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    Explore the water quality impact of cover crops

    ISU Extension and Outreach
    ISU Extension and Outreach reliable information about agriculture, 4H programs, food and nutrition, and family sciences. ISU Extension and Outreach has an office in Muscatine.

    Muscatine Living

    By Liz Ripley–Iowa State University Extension and Outreach

    See how cover crops, in the long term, can help reduce nutrient loss.

    AMES, Iowa – Iowa Learning Farms, in partnership with the Iowa Nutrient Research Center and Conservation Learning Group, is hosting a free virtual field day discussing spring cover crop management tips and the impact of cover crops on water quality as part of the Conservation Learning Labs project on April 15 at 1 p.m.

    Join for a live discussion with Mark Licht, Iowa State University assistant professor and cropping systems specialist with ISU Extension and Outreach, and Matt Helmers, professor in agricultural and biosystems engineering and extension ag engineering specialist at Iowa State, who also directs the Iowa Nutrient Research Center.

    Cover crops are one of the key practices of the Iowa Nutrient Reduction Strategy aimed at reducing nutrient losses from the landscape to our rivers and streams. Additionally, cover crops offer a wide range of benefits including reducing soil erosion, improving infiltration and soil health, weed suppression, and grazing opportunities. Best management practices for spring management of cover crops are key to maximizing those benefits and reducing potential yield reductions.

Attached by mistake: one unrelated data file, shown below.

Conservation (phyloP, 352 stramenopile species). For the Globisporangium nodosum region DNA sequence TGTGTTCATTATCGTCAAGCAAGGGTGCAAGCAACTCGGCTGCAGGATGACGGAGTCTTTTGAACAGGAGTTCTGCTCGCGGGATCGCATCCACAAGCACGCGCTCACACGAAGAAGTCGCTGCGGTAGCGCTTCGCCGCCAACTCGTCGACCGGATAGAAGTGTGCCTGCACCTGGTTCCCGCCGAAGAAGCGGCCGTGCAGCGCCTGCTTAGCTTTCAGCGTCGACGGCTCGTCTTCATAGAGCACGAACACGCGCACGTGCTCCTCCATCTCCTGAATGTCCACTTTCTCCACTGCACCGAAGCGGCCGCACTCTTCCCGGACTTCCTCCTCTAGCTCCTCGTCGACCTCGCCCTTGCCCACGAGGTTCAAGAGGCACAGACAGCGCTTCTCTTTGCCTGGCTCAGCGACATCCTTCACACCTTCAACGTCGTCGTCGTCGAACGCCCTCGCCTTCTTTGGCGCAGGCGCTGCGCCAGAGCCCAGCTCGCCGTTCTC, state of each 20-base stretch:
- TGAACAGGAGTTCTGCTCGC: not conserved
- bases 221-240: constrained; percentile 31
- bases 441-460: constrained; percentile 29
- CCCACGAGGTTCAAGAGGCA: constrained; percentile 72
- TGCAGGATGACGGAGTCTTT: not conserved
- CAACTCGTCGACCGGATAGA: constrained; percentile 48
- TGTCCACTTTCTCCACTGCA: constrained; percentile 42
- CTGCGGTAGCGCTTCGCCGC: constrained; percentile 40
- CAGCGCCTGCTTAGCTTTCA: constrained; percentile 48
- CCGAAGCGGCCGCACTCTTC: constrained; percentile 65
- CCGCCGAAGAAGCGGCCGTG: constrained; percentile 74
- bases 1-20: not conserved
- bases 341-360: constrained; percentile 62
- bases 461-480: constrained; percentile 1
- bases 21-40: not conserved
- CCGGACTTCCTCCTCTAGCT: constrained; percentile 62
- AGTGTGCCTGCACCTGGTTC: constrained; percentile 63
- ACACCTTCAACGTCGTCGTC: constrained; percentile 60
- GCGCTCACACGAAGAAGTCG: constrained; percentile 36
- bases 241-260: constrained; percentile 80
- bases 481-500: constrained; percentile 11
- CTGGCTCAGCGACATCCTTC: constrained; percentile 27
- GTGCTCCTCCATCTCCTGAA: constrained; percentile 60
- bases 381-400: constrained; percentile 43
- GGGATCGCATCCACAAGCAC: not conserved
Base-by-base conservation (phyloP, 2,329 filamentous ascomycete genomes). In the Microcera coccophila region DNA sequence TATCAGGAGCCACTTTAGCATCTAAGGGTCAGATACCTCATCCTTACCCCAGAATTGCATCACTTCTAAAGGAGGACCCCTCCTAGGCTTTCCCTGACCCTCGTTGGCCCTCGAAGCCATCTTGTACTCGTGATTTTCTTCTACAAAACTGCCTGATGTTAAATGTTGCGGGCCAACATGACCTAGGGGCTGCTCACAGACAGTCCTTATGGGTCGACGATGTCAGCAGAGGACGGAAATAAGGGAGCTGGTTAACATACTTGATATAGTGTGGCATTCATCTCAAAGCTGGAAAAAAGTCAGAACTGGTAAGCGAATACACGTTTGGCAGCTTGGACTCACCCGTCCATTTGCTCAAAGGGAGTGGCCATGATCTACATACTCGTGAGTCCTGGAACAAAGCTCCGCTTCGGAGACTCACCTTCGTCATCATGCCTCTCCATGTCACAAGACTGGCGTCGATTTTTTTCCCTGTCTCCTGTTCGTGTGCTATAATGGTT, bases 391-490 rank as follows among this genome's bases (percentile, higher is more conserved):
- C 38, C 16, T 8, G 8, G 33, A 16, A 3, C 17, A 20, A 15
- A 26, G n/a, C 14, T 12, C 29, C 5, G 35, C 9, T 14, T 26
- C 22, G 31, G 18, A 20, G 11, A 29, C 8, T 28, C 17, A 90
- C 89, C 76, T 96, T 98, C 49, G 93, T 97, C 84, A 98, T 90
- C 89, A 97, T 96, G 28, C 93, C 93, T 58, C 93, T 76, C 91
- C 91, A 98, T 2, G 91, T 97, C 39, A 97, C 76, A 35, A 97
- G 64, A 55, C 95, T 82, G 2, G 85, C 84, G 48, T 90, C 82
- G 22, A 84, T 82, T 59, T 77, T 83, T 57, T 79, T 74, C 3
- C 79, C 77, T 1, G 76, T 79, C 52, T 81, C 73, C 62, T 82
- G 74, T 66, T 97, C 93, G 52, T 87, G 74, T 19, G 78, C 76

The Conservation Learning Labs project, started in 2016, explores the water quality impact of high levels of cover crop and reduced tillage implementation on a small watershed scale. The project focused on watersheds between 500 and 1,300 total acres in size located in Floyd and Story counties. The watersheds have existing Conservation Reserve Enhancement Program wetlands that provided baseline water quality monitoring data. The continued monitoring allows for the comparison of water quality before and after conservation practice implementation and to a similarly sized control watershed that did not implement conservation practices.

    “Through three years of water quality monitoring, we have not seen reduction in nitrate levels in the watersheds with conservation practices implemented, possibly due to limited growth of cover crops,” noted Helmers. “This is a reason long-term water quality monitoring is critical.”

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